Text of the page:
And immediately, and I do mean immediately, my heart changed. I turned and gave Andy a big hug. I knew that from that point forward I was going to have love and belief to share with him, not doubt to weigh him down. I realized that money is not the real issue in this trial at all. I realized that this, like every other trial, is an opportunity to be Jesus, the real Jesus- the One who wakes you up in the middle of the night and rebukes you, the One who shows you all throughout the day that He loves you and is for you- to my husband and to other people.

This week in BSF, we read about Paul's sufferings. I don't know how I'm so dense that I can read that and answer questions and still somehow think that the Christian experience has something to do with me being treated well. Paul went through everything and then some, and he was being obedient through it all. He didn't get treated badly because he was disobeying God. He was treated badly because he was doing exactly what God wanted him to do. He never was closer to the Lord's will for him than when he was suffering. This is the thing that has to transform in my mind. Last year, I did something that God told me to do. People got really mad at me for it and the consequences hurt. But instead of believing that those consequences are something that I can endure because I am in God's will, I have doubted everything. But God is not against me. He has not abandoned me. And He will not let me be put to shame. I know this because I can hear His Spirit and I know that He is working on me still- making sure that I do not display anything other than His character to the world around me- especially those closest to me, my family & my sweet husband, who is such a gift to me.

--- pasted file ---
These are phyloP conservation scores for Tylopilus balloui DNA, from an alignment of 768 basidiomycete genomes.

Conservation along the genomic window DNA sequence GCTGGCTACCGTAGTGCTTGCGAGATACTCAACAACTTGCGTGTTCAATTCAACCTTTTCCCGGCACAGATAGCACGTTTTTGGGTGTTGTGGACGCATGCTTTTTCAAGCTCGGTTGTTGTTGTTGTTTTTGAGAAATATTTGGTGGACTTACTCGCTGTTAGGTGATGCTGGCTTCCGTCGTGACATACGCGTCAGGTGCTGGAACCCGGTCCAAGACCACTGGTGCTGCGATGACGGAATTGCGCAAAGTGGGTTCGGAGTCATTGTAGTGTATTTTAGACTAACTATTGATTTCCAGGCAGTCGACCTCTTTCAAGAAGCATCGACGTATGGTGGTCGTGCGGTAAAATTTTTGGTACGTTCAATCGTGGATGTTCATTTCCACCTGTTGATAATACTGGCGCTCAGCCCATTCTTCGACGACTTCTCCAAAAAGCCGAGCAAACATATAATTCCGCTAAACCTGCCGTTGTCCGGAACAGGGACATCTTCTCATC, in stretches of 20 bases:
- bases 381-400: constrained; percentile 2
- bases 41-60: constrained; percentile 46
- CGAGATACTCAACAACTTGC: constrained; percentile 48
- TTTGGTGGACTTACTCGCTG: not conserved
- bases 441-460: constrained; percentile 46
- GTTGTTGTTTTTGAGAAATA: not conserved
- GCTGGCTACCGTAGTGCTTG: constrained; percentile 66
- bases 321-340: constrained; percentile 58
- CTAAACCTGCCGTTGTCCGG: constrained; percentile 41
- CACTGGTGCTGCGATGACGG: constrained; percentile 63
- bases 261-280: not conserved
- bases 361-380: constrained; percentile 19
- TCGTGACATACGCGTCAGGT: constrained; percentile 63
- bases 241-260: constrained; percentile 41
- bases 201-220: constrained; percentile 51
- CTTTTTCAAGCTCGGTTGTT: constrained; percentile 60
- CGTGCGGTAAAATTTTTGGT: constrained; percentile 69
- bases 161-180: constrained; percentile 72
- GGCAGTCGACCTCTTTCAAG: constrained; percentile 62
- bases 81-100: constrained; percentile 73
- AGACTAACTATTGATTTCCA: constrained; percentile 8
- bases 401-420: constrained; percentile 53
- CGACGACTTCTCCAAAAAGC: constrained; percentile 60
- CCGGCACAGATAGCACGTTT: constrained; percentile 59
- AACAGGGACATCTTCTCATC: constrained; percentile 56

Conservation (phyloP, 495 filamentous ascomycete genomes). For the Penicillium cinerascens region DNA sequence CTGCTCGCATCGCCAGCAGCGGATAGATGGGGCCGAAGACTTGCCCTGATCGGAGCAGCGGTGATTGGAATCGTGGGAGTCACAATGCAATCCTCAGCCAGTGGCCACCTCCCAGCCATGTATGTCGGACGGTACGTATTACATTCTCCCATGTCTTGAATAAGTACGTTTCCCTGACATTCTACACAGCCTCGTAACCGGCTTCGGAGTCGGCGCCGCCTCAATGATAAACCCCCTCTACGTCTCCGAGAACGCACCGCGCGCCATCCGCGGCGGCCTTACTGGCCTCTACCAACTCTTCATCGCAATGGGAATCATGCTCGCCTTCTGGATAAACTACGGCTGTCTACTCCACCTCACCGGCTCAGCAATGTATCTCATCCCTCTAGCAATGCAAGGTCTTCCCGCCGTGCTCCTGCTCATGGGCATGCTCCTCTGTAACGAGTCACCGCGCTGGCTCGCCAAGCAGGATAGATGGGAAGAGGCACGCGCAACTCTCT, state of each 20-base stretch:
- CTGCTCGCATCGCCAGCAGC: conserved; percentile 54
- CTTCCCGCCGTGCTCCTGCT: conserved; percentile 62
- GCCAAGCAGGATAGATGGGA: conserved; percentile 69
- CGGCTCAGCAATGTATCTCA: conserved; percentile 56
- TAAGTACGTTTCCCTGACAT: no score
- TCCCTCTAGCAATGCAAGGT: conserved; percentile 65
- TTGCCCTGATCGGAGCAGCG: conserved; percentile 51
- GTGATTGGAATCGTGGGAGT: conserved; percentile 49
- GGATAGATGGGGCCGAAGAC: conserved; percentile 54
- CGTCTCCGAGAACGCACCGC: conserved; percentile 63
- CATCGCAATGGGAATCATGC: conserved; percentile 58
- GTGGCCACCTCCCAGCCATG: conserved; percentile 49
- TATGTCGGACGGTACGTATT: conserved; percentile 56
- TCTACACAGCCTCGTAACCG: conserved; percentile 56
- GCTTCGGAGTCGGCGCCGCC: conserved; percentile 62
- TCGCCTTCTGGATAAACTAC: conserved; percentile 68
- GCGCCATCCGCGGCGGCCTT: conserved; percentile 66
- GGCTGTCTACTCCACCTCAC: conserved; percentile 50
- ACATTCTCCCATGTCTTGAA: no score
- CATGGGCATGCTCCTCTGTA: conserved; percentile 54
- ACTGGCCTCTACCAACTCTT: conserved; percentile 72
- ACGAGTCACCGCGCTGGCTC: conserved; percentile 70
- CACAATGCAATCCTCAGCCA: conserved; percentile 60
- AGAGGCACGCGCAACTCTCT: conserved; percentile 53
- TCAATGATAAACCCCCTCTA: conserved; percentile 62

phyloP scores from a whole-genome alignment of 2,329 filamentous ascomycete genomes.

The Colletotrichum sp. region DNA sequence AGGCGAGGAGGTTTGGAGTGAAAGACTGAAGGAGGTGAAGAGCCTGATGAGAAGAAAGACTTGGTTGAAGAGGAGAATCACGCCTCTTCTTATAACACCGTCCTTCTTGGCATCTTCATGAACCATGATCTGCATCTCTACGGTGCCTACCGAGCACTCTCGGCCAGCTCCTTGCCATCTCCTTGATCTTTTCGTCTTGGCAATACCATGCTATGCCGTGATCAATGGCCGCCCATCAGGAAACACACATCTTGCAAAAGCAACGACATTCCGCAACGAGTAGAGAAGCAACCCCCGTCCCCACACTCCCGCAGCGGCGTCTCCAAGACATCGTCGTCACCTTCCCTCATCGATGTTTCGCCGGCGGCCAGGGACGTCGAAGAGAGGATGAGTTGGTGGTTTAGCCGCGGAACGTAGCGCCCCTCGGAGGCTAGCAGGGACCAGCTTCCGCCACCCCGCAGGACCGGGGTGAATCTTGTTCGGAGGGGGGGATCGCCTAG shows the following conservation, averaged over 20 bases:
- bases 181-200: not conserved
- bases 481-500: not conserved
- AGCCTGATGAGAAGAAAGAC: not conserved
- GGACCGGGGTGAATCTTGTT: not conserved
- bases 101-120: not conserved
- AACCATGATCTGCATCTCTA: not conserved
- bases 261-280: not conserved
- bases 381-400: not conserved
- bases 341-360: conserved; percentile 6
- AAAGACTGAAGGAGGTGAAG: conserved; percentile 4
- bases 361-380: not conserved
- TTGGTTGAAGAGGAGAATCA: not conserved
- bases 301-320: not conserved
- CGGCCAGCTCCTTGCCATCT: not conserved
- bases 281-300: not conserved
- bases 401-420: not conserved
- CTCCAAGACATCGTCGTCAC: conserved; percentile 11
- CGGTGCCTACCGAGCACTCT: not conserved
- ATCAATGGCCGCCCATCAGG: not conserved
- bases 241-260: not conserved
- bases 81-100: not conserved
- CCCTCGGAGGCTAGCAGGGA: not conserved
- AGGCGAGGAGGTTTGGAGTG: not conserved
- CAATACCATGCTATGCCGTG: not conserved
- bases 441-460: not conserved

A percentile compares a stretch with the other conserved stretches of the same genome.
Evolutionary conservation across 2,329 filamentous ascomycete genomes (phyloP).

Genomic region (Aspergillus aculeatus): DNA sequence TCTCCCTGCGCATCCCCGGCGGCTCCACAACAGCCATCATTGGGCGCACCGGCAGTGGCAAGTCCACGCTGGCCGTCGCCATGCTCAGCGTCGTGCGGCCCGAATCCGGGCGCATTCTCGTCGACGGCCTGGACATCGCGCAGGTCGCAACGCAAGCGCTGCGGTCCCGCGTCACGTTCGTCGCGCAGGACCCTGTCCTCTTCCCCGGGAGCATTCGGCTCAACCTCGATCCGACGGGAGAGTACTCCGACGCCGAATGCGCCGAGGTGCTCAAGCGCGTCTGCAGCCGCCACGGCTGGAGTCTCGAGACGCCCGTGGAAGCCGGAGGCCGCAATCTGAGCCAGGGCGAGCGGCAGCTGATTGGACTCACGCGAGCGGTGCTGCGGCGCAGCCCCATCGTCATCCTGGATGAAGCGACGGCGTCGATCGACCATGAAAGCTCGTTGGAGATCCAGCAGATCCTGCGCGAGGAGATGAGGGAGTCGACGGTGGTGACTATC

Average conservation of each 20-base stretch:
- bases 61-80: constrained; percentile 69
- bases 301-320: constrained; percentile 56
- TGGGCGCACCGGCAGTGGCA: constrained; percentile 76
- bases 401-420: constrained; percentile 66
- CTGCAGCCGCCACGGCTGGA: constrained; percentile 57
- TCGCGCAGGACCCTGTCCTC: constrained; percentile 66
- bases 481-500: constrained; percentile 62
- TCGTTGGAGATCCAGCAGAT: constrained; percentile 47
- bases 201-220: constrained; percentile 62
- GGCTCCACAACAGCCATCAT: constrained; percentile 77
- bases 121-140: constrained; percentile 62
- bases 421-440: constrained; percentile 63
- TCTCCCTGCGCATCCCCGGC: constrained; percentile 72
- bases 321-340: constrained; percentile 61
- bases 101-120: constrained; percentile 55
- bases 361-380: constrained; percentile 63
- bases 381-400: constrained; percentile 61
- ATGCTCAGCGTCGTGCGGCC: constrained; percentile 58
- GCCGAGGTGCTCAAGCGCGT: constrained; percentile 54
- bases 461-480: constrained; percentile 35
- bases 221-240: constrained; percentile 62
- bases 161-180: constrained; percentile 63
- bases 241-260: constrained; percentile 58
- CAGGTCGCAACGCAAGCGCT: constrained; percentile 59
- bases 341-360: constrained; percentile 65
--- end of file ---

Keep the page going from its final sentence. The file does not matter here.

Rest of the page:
God is real and really working. I know this for a fact. Not just because there are days filled with flowers and gifts and love, but because there are days when bad news comes quickly. It's His reaction and quick transformation of my heart in those days that brings me greater comfort about His commitment to my holiness than a string of beautiful, perfect days could ever accomplish.

We don't know what's going to happen from here. But we do know that God is going to transform our minds and our hearts and our actions. We know that He is going to show Himself to us, and then ask us to show Him to others.

And we know that in all things God works for the good of those who love him, who have been called according to His purpose. Romans 8:28

Saturday, October 8, 2011

For the Orphan

When I was a freshman in college I loved to go for runs down Reynolda Drive and Stratford Road. Both roads are lined with beautiful homes that are immaculately manicured. Deciduous trees create an orange canopy over the road in autumn. I think every time I ran down those roads, I would imagine myself living in one of the houses. It seems silly to me now, but in my mind back then, I'd think about what would need to happen for me to live in one of those houses- or at least one something like that. Winston-Salem, I had decided, was a perfect place to live. Close to the mountains, close to home. My parents would always want to come and visit me and we could all go to Wake Forest games, something we had been doing my entire life. If I became a veterinarian, which was the plan at the time, I'd make good money. Of course, I'd probably need to marry a doctor or a lawyer or a dentist or something to be able to afford a house on Stratford Road. But life was in front of me, anything could happen.

When I woke up this morning in Austin, I thought about Reynolda Road. I'll bet you that today, some freshman girl will wake up and go for a run down that road and spin those orange leaves and perfect houses into her web of dreams the same way I did. But me? I woke up in Texas, in the middle of the worst drought on record. My husband left early to go to National Guard drill. My parents, two day's drive away, can't drive down for any games. And my only company for the day will be a stack of Biology papers and my two Cocker spaniels.